Captain Alex Cornelissen and 1st Officer Peter Hammarstedt have now been judged by Nova Scotia Judge Jean Whalen of exercising radical and criminal compassion for baby seals slaughtered by the East Coast barbarian sealers.
The two Sea Shepherd officers were taken prisoner by a Canadian Mounted police SWAT team in April 2008 when the Sea Shepherd ship Farley Mowat was illegally boarded in international waters on the orders of Canadian Fisheries Minister Loyola Hearn.
Their crime: documenting the cruel slaughter of seal pups. In Canada it is a violation of the Orwellian Seal Protection regulations to witness or document the killing of a seal by a Canadian sealer without a permit from the government of Canada.
Canada's reasoning is that if people are prevented from witnessing the killing, than no one will care and Canada's obscene national perversion can continue unobstructed.
After being arrested and released on bail, Alex and Peter were deported from Canada for life. In other words, they were sentenced to deportation without a trial.
This meant of course that they could not return to Canada to attend the trial in late April 2009. This was very convenient for Canada. The two could not return to Nova Scotia to defend themselves, so the judge ruled that they failed to appear and the trial was ordered to proceed without the defendants.
And surprise, surprise, the Judge ruled on June 30th, 2009 that both Alex and Peter have been found guilty of violating the "seal protection" regulations.
The sentencing for this horrific and dastardly offense will be delivered in September 2009. The maximum penalty is a $100,000 fine and/or 1 year in prison.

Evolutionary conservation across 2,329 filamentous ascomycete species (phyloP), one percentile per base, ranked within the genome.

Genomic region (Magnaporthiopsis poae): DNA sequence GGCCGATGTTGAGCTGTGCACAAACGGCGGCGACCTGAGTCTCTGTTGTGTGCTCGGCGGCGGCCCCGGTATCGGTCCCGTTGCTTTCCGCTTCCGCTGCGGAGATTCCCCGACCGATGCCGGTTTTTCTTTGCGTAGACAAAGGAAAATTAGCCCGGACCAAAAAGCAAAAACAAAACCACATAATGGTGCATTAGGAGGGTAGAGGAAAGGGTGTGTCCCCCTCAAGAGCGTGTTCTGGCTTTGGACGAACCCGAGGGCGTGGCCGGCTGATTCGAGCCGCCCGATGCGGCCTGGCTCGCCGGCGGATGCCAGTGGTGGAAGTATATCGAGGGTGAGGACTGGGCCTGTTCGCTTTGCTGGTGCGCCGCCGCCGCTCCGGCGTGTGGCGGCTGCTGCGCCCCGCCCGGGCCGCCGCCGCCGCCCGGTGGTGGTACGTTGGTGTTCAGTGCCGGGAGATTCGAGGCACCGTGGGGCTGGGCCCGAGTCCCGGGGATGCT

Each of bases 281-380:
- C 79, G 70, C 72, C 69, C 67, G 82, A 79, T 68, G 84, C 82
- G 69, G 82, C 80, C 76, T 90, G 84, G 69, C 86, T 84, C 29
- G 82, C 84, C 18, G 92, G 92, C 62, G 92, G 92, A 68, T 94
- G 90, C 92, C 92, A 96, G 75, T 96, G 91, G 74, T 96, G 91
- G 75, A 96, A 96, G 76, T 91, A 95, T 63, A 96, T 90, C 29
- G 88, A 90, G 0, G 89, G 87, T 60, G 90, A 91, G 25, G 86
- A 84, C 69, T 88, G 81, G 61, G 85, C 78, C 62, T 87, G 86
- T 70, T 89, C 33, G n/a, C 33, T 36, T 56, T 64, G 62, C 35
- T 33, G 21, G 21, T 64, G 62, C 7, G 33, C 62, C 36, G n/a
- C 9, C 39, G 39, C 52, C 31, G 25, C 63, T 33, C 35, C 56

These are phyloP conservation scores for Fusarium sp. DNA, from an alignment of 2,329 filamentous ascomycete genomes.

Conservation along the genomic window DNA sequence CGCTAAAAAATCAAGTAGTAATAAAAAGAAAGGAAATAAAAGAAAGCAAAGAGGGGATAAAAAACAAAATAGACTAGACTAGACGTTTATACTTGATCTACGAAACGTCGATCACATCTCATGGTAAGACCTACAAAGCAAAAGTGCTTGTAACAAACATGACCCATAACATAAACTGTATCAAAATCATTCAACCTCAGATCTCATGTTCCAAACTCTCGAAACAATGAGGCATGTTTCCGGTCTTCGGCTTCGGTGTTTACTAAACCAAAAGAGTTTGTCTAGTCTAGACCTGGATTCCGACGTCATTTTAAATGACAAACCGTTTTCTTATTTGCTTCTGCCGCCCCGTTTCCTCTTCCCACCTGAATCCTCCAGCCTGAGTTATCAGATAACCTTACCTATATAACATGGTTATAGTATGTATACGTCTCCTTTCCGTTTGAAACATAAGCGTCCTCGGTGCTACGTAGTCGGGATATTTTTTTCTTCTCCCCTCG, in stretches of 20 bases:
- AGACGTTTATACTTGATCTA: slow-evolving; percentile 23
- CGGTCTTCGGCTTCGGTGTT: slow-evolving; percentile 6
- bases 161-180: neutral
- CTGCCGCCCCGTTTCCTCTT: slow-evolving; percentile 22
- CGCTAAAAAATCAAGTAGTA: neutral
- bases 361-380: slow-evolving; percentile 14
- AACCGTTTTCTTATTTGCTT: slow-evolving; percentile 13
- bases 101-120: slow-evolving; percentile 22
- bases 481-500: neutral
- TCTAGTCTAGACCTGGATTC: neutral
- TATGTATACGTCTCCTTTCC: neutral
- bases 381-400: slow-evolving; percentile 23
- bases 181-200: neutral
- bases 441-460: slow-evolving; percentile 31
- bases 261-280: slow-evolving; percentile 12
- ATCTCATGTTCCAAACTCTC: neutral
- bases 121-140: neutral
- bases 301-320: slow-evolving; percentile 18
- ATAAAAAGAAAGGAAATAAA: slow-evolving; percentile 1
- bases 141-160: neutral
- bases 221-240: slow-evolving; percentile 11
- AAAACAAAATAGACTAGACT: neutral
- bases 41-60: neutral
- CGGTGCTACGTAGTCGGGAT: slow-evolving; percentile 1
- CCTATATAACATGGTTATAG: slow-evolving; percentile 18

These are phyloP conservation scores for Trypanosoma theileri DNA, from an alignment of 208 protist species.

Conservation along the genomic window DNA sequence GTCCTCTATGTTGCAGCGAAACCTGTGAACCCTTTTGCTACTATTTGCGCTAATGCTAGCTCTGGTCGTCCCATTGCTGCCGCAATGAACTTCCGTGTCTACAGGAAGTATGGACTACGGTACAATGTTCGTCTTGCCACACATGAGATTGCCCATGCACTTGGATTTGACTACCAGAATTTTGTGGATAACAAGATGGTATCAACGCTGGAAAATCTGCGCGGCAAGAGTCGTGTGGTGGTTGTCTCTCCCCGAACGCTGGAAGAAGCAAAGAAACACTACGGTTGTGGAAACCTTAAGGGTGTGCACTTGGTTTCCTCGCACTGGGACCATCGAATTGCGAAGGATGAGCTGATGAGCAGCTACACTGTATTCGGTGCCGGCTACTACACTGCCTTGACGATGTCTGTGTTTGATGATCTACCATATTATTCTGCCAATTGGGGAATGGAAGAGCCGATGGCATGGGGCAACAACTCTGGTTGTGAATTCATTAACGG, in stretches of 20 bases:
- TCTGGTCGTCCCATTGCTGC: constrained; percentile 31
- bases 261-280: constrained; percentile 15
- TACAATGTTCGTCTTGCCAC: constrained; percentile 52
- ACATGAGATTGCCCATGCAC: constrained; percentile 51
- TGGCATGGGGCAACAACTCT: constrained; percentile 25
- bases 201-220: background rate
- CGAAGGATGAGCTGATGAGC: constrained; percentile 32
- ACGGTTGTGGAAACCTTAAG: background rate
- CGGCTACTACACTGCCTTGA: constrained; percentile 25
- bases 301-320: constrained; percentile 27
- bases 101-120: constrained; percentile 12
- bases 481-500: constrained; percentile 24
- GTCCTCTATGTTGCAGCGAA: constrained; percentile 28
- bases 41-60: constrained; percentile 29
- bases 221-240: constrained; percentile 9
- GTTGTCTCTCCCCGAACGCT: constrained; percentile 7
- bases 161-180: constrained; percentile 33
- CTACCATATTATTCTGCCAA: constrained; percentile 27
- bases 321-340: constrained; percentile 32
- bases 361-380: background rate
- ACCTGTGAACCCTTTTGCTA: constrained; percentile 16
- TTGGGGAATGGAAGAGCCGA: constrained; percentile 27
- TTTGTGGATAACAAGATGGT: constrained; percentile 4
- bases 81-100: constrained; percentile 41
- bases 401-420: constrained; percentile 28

The penalty cannot be enforced outside of Canada and since both men are prohibited from returning to Canada for the rest of their lives than this means the sentence, whatever it will be, is irrelevant.
The court of course has ordered the seizure of the 5,000 doubloons ($10,000 Cdn) that the author Farley Mowat posted for their bail.
The court had previously ordered the confiscation of the ship Farley Mowat without a hearing or a trial. The ship was sold by the government of Canada for $50,000 with the government seizing the funds. In addition, the government pumped off and sold some $90,000 worth of diesel fuel. This represents a blatant act of piracy on the part of the Canadian government. They boarded and seized a Dutch registered ship in international waters, stole the possessions of 18 crewmembers they did not arrest, stole the ship, and then ordered two officers into a trial they were prohibited from attending, stole their bail money, and then justified it all in the name of defending the horrific cruelty and perversion of one of the most notorious and despicable wildlife slaughters in the world.
On the positive side for Sea Shepherd, the publicity generated from the 2008 arrest helped considerably in encouraging European Parliamentarians to vote for the bill to ban seal products into Europe.
In this case, Sea Shepherd may have lost a battle at sea and in the courts BUT we appear to have won the war. The economic damage inflicted upon the sealing industry is far greater than the economic impact on the Sea Shepherd Conservation Society, especially considering the fact that the Society was planning to retire the Farley Mowat after the seal campaign anyways.
We had made plans to berth the ship at the marine museum in New London, Connecticut right after the seal campaign. The ship was not meant to do any additional campaigns.